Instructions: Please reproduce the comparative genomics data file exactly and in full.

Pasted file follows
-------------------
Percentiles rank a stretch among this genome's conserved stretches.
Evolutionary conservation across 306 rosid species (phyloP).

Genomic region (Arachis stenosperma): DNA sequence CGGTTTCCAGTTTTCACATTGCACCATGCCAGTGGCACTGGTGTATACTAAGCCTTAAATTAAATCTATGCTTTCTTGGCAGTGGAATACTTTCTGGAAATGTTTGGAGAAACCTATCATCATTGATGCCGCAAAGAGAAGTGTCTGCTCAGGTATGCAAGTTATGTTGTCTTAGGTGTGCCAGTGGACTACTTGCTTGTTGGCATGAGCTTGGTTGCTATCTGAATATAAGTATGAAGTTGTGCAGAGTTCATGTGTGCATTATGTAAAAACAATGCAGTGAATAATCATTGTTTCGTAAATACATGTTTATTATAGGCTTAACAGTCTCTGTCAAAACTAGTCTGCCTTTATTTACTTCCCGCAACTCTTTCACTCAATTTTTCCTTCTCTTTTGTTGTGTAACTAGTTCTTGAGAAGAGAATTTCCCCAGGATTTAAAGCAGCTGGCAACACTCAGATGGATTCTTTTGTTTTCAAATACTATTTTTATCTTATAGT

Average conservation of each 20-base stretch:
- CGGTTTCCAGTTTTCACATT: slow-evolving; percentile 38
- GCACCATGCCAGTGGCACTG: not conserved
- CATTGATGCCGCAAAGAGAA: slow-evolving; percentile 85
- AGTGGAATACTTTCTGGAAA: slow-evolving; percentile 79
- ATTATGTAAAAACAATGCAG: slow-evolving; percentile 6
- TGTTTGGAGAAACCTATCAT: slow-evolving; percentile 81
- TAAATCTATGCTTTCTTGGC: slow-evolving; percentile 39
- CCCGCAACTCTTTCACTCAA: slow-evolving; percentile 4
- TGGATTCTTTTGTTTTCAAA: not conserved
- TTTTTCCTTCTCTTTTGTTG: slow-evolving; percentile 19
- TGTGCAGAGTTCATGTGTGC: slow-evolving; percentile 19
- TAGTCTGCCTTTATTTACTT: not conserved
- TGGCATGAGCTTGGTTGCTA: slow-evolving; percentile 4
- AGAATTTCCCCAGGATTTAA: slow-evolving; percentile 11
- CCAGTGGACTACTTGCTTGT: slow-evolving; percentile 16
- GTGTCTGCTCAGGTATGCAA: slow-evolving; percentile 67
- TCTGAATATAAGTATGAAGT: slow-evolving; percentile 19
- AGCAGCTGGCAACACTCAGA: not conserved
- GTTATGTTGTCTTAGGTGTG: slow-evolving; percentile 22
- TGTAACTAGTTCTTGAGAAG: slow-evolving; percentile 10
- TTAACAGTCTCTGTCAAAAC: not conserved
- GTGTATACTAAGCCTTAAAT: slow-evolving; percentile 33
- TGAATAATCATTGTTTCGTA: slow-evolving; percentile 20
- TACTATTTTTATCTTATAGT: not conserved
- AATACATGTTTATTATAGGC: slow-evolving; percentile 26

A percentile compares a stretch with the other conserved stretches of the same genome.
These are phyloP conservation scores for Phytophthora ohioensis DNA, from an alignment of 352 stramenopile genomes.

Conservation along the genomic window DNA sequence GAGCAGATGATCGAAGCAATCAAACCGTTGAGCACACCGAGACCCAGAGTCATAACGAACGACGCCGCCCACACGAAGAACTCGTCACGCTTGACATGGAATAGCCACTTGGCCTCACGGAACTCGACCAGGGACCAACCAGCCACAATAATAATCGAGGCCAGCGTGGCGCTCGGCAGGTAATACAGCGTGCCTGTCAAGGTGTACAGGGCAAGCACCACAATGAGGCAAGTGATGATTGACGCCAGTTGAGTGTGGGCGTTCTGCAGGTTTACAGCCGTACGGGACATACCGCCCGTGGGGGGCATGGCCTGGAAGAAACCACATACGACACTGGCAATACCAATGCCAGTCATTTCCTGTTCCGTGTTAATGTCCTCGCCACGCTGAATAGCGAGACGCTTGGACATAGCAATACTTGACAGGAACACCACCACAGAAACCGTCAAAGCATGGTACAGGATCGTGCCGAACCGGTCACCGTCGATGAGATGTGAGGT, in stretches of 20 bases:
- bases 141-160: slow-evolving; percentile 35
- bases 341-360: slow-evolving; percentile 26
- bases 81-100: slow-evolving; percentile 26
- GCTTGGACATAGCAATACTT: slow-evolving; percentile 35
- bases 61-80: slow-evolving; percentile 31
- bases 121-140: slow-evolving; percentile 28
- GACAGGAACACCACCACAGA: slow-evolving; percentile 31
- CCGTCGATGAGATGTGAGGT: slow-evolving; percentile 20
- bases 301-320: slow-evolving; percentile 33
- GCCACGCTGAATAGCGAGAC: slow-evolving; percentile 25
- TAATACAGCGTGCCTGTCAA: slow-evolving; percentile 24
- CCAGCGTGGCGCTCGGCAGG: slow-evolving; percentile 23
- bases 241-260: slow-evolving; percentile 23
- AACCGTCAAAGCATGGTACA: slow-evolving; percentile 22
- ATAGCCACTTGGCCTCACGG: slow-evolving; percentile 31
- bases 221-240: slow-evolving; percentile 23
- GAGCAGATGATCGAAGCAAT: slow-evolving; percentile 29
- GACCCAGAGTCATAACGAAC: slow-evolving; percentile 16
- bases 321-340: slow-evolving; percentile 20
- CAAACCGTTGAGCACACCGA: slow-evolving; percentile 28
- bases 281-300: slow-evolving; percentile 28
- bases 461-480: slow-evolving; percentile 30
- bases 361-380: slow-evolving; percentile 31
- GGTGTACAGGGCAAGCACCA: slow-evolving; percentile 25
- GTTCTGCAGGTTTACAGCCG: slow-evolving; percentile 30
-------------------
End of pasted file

Percentiles rank a stretch among this genome's conserved stretches.
Evolutionary conservation across 306 rosid species (phyloP).

Genomic region (Arachis stenosperma): DNA sequence CGGTTTCCAGTTTTCACATTGCACCATGCCAGTGGCACTGGTGTATACTAAGCCTTAAATTAAATCTATGCTTTCTTGGCAGTGGAATACTTTCTGGAAATGTTTGGAGAAACCTATCATCATTGATGCCGCAAAGAGAAGTGTCTGCTCAGGTATGCAAGTTATGTTGTCTTAGGTGTGCCAGTGGACTACTTGCTTGTTGGCATGAGCTTGGTTGCTATCTGAATATAAGTATGAAGTTGTGCAGAGTTCATGTGTGCATTATGTAAAAACAATGCAGTGAATAATCATTGTTTCGTAAATACATGTTTATTATAGGCTTAACAGTCTCTGTCAAAACTAGTCTGCCTTTATTTACTTCCCGCAACTCTTTCACTCAATTTTTCCTTCTCTTTTGTTGTGTAACTAGTTCTTGAGAAGAGAATTTCCCCAGGATTTAAAGCAGCTGGCAACACTCAGATGGATTCTTTTGTTTTCAAATACTATTTTTATCTTATAGT

Average conservation of each 20-base stretch:
- CGGTTTCCAGTTTTCACATT: slow-evolving; percentile 38
- GCACCATGCCAGTGGCACTG: not conserved
- CATTGATGCCGCAAAGAGAA: slow-evolving; percentile 85
- AGTGGAATACTTTCTGGAAA: slow-evolving; percentile 79
- ATTATGTAAAAACAATGCAG: slow-evolving; percentile 6
- TGTTTGGAGAAACCTATCAT: slow-evolving; percentile 81
- TAAATCTATGCTTTCTTGGC: slow-evolving; percentile 39
- CCCGCAACTCTTTCACTCAA: slow-evolving; percentile 4
- TGGATTCTTTTGTTTTCAAA: not conserved
- TTTTTCCTTCTCTTTTGTTG: slow-evolving; percentile 19
- TGTGCAGAGTTCATGTGTGC: slow-evolving; percentile 19
- TAGTCTGCCTTTATTTACTT: not conserved
- TGGCATGAGCTTGGTTGCTA: slow-evolving; percentile 4
- AGAATTTCCCCAGGATTTAA: slow-evolving; percentile 11
- CCAGTGGACTACTTGCTTGT: slow-evolving; percentile 16
- GTGTCTGCTCAGGTATGCAA: slow-evolving; percentile 67
- TCTGAATATAAGTATGAAGT: slow-evolving; percentile 19
- AGCAGCTGGCAACACTCAGA: not conserved
- GTTATGTTGTCTTAGGTGTG: slow-evolving; percentile 22
- TGTAACTAGTTCTTGAGAAG: slow-evolving; percentile 10
- TTAACAGTCTCTGTCAAAAC: not conserved
- GTGTATACTAAGCCTTAAAT: slow-evolving; percentile 33
- TGAATAATCATTGTTTCGTA: slow-evolving; percentile 20
- TACTATTTTTATCTTATAGT: not conserved
- AATACATGTTTATTATAGGC: slow-evolving; percentile 26

A percentile compares a stretch with the other conserved stretches of the same genome.
These are phyloP conservation scores for Phytophthora ohioensis DNA, from an alignment of 352 stramenopile genomes.

Conservation along the genomic window DNA sequence GAGCAGATGATCGAAGCAATCAAACCGTTGAGCACACCGAGACCCAGAGTCATAACGAACGACGCCGCCCACACGAAGAACTCGTCACGCTTGACATGGAATAGCCACTTGGCCTCACGGAACTCGACCAGGGACCAACCAGCCACAATAATAATCGAGGCCAGCGTGGCGCTCGGCAGGTAATACAGCGTGCCTGTCAAGGTGTACAGGGCAAGCACCACAATGAGGCAAGTGATGATTGACGCCAGTTGAGTGTGGGCGTTCTGCAGGTTTACAGCCGTACGGGACATACCGCCCGTGGGGGGCATGGCCTGGAAGAAACCACATACGACACTGGCAATACCAATGCCAGTCATTTCCTGTTCCGTGTTAATGTCCTCGCCACGCTGAATAGCGAGACGCTTGGACATAGCAATACTTGACAGGAACACCACCACAGAAACCGTCAAAGCATGGTACAGGATCGTGCCGAACCGGTCACCGTCGATGAGATGTGAGGT, in stretches of 20 bases:
- bases 141-160: slow-evolving; percentile 35
- bases 341-360: slow-evolving; percentile 26
- bases 81-100: slow-evolving; percentile 26
- GCTTGGACATAGCAATACTT: slow-evolving; percentile 35
- bases 61-80: slow-evolving; percentile 31
- bases 121-140: slow-evolving; percentile 28
- GACAGGAACACCACCACAGA: slow-evolving; percentile 31
- CCGTCGATGAGATGTGAGGT: slow-evolving; percentile 20
- bases 301-320: slow-evolving; percentile 33
- GCCACGCTGAATAGCGAGAC: slow-evolving; percentile 25
- TAATACAGCGTGCCTGTCAA: slow-evolving; percentile 24
- CCAGCGTGGCGCTCGGCAGG: slow-evolving; percentile 23
- bases 241-260: slow-evolving; percentile 23
- AACCGTCAAAGCATGGTACA: slow-evolving; percentile 22
- ATAGCCACTTGGCCTCACGG: slow-evolving; percentile 31
- bases 221-240: slow-evolving; percentile 23
- GAGCAGATGATCGAAGCAAT: slow-evolving; percentile 29
- GACCCAGAGTCATAACGAAC: slow-evolving; percentile 16
- bases 321-340: slow-evolving; percentile 20
- CAAACCGTTGAGCACACCGA: slow-evolving; percentile 28
- bases 281-300: slow-evolving; percentile 28
- bases 461-480: slow-evolving; percentile 30
- bases 361-380: slow-evolving; percentile 31
- GGTGTACAGGGCAAGCACCA: slow-evolving; percentile 25
- GTTCTGCAGGTTTACAGCCG: slow-evolving; percentile 30